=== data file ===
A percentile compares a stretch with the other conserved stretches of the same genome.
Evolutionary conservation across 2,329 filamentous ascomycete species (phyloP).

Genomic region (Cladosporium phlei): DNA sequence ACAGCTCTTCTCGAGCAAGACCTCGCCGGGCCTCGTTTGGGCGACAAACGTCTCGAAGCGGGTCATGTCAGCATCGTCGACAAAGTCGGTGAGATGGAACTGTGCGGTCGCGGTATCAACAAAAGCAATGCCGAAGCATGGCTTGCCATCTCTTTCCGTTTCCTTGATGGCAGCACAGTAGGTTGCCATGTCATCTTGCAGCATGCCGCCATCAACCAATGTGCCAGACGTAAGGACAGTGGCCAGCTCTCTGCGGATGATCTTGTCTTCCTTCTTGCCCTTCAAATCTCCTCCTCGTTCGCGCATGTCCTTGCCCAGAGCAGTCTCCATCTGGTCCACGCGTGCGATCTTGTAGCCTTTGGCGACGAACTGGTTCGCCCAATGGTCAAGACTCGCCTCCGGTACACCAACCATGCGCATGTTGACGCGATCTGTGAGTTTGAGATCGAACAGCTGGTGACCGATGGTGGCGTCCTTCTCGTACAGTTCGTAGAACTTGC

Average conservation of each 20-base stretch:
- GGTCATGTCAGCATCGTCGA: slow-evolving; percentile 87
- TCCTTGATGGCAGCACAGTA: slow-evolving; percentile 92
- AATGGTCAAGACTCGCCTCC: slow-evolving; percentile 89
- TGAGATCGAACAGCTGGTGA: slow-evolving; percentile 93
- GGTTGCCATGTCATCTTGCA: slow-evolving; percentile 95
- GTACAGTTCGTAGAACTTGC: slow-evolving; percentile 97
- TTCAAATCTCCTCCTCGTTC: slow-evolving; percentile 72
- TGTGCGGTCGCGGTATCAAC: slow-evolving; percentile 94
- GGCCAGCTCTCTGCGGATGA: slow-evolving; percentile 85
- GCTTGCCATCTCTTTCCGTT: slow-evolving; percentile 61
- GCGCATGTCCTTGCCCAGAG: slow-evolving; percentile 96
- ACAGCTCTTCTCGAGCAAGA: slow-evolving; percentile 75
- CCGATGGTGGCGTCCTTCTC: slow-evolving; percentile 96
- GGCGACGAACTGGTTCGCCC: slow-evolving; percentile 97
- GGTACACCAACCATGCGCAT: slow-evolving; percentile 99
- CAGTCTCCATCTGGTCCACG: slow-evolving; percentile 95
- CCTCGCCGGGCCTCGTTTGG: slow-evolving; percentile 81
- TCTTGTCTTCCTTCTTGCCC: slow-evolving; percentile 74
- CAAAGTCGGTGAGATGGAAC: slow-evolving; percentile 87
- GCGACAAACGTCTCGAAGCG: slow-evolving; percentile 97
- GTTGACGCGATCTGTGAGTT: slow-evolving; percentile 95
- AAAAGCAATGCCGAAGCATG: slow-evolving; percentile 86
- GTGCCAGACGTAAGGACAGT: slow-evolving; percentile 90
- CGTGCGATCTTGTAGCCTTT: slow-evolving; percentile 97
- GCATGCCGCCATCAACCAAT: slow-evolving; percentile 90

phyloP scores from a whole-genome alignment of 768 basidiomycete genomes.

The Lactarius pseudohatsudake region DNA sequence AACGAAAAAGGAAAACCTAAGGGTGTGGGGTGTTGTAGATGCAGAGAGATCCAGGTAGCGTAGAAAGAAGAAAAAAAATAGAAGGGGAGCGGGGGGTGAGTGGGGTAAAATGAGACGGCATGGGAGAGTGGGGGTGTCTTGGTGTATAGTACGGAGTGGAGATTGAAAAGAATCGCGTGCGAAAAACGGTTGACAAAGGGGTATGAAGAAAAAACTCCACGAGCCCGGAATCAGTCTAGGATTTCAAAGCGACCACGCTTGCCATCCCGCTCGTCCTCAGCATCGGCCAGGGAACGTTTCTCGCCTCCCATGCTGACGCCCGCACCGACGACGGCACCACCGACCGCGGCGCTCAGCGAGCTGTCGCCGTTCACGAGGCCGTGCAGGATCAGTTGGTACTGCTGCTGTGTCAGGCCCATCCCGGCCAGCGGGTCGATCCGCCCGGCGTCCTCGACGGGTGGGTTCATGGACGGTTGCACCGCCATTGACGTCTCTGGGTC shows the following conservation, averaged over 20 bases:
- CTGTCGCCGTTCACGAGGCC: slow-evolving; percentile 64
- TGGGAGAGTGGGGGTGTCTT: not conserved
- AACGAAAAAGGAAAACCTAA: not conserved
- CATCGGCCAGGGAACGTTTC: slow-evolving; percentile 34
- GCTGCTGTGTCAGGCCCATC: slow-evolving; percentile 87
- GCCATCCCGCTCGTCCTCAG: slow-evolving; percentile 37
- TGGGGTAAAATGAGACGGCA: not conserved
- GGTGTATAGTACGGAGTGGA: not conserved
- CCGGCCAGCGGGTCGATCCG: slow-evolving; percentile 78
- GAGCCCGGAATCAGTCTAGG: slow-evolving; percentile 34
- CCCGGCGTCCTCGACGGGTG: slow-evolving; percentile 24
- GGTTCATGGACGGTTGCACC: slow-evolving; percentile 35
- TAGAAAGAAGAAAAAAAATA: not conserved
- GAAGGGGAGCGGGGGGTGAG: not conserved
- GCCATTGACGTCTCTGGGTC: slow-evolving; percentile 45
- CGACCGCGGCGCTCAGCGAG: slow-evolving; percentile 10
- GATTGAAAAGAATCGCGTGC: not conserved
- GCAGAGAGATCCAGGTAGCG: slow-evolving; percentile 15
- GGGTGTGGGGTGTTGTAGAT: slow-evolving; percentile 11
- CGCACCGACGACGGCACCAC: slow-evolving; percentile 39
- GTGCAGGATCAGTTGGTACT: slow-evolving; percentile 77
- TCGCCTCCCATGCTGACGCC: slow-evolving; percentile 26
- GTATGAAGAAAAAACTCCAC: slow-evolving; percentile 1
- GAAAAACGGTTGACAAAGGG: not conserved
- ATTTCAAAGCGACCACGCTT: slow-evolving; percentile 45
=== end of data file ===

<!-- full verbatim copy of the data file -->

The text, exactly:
A percentile compares a stretch with the other conserved stretches of the same genome.
Evolutionary conservation across 2,329 filamentous ascomycete species (phyloP).

Genomic region (Cladosporium phlei): DNA sequence ACAGCTCTTCTCGAGCAAGACCTCGCCGGGCCTCGTTTGGGCGACAAACGTCTCGAAGCGGGTCATGTCAGCATCGTCGACAAAGTCGGTGAGATGGAACTGTGCGGTCGCGGTATCAACAAAAGCAATGCCGAAGCATGGCTTGCCATCTCTTTCCGTTTCCTTGATGGCAGCACAGTAGGTTGCCATGTCATCTTGCAGCATGCCGCCATCAACCAATGTGCCAGACGTAAGGACAGTGGCCAGCTCTCTGCGGATGATCTTGTCTTCCTTCTTGCCCTTCAAATCTCCTCCTCGTTCGCGCATGTCCTTGCCCAGAGCAGTCTCCATCTGGTCCACGCGTGCGATCTTGTAGCCTTTGGCGACGAACTGGTTCGCCCAATGGTCAAGACTCGCCTCCGGTACACCAACCATGCGCATGTTGACGCGATCTGTGAGTTTGAGATCGAACAGCTGGTGACCGATGGTGGCGTCCTTCTCGTACAGTTCGTAGAACTTGC

Average conservation of each 20-base stretch:
- GGTCATGTCAGCATCGTCGA: slow-evolving; percentile 87
- TCCTTGATGGCAGCACAGTA: slow-evolving; percentile 92
- AATGGTCAAGACTCGCCTCC: slow-evolving; percentile 89
- TGAGATCGAACAGCTGGTGA: slow-evolving; percentile 93
- GGTTGCCATGTCATCTTGCA: slow-evolving; percentile 95
- GTACAGTTCGTAGAACTTGC: slow-evolving; percentile 97
- TTCAAATCTCCTCCTCGTTC: slow-evolving; percentile 72
- TGTGCGGTCGCGGTATCAAC: slow-evolving; percentile 94
- GGCCAGCTCTCTGCGGATGA: slow-evolving; percentile 85
- GCTTGCCATCTCTTTCCGTT: slow-evolving; percentile 61
- GCGCATGTCCTTGCCCAGAG: slow-evolving; percentile 96
- ACAGCTCTTCTCGAGCAAGA: slow-evolving; percentile 75
- CCGATGGTGGCGTCCTTCTC: slow-evolving; percentile 96
- GGCGACGAACTGGTTCGCCC: slow-evolving; percentile 97
- GGTACACCAACCATGCGCAT: slow-evolving; percentile 99
- CAGTCTCCATCTGGTCCACG: slow-evolving; percentile 95
- CCTCGCCGGGCCTCGTTTGG: slow-evolving; percentile 81
- TCTTGTCTTCCTTCTTGCCC: slow-evolving; percentile 74
- CAAAGTCGGTGAGATGGAAC: slow-evolving; percentile 87
- GCGACAAACGTCTCGAAGCG: slow-evolving; percentile 97
- GTTGACGCGATCTGTGAGTT: slow-evolving; percentile 95
- AAAAGCAATGCCGAAGCATG: slow-evolving; percentile 86
- GTGCCAGACGTAAGGACAGT: slow-evolving; percentile 90
- CGTGCGATCTTGTAGCCTTT: slow-evolving; percentile 97
- GCATGCCGCCATCAACCAAT: slow-evolving; percentile 90

phyloP scores from a whole-genome alignment of 768 basidiomycete genomes.

The Lactarius pseudohatsudake region DNA sequence AACGAAAAAGGAAAACCTAAGGGTGTGGGGTGTTGTAGATGCAGAGAGATCCAGGTAGCGTAGAAAGAAGAAAAAAAATAGAAGGGGAGCGGGGGGTGAGTGGGGTAAAATGAGACGGCATGGGAGAGTGGGGGTGTCTTGGTGTATAGTACGGAGTGGAGATTGAAAAGAATCGCGTGCGAAAAACGGTTGACAAAGGGGTATGAAGAAAAAACTCCACGAGCCCGGAATCAGTCTAGGATTTCAAAGCGACCACGCTTGCCATCCCGCTCGTCCTCAGCATCGGCCAGGGAACGTTTCTCGCCTCCCATGCTGACGCCCGCACCGACGACGGCACCACCGACCGCGGCGCTCAGCGAGCTGTCGCCGTTCACGAGGCCGTGCAGGATCAGTTGGTACTGCTGCTGTGTCAGGCCCATCCCGGCCAGCGGGTCGATCCGCCCGGCGTCCTCGACGGGTGGGTTCATGGACGGTTGCACCGCCATTGACGTCTCTGGGTC shows the following conservation, averaged over 20 bases:
- CTGTCGCCGTTCACGAGGCC: slow-evolving; percentile 64
- TGGGAGAGTGGGGGTGTCTT: not conserved
- AACGAAAAAGGAAAACCTAA: not conserved
- CATCGGCCAGGGAACGTTTC: slow-evolving; percentile 34
- GCTGCTGTGTCAGGCCCATC: slow-evolving; percentile 87
- GCCATCCCGCTCGTCCTCAG: slow-evolving; percentile 37
- TGGGGTAAAATGAGACGGCA: not conserved
- GGTGTATAGTACGGAGTGGA: not conserved
- CCGGCCAGCGGGTCGATCCG: slow-evolving; percentile 78
- GAGCCCGGAATCAGTCTAGG: slow-evolving; percentile 34
- CCCGGCGTCCTCGACGGGTG: slow-evolving; percentile 24
- GGTTCATGGACGGTTGCACC: slow-evolving; percentile 35
- TAGAAAGAAGAAAAAAAATA: not conserved
- GAAGGGGAGCGGGGGGTGAG: not conserved
- GCCATTGACGTCTCTGGGTC: slow-evolving; percentile 45
- CGACCGCGGCGCTCAGCGAG: slow-evolving; percentile 10
- GATTGAAAAGAATCGCGTGC: not conserved
- GCAGAGAGATCCAGGTAGCG: slow-evolving; percentile 15
- GGGTGTGGGGTGTTGTAGAT: slow-evolving; percentile 11
- CGCACCGACGACGGCACCAC: slow-evolving; percentile 39
- GTGCAGGATCAGTTGGTACT: slow-evolving; percentile 77
- TCGCCTCCCATGCTGACGCC: slow-evolving; percentile 26
- GTATGAAGAAAAAACTCCAC: slow-evolving; percentile 1
- GAAAAACGGTTGACAAAGGG: not conserved
- ATTTCAAAGCGACCACGCTT: slow-evolving; percentile 45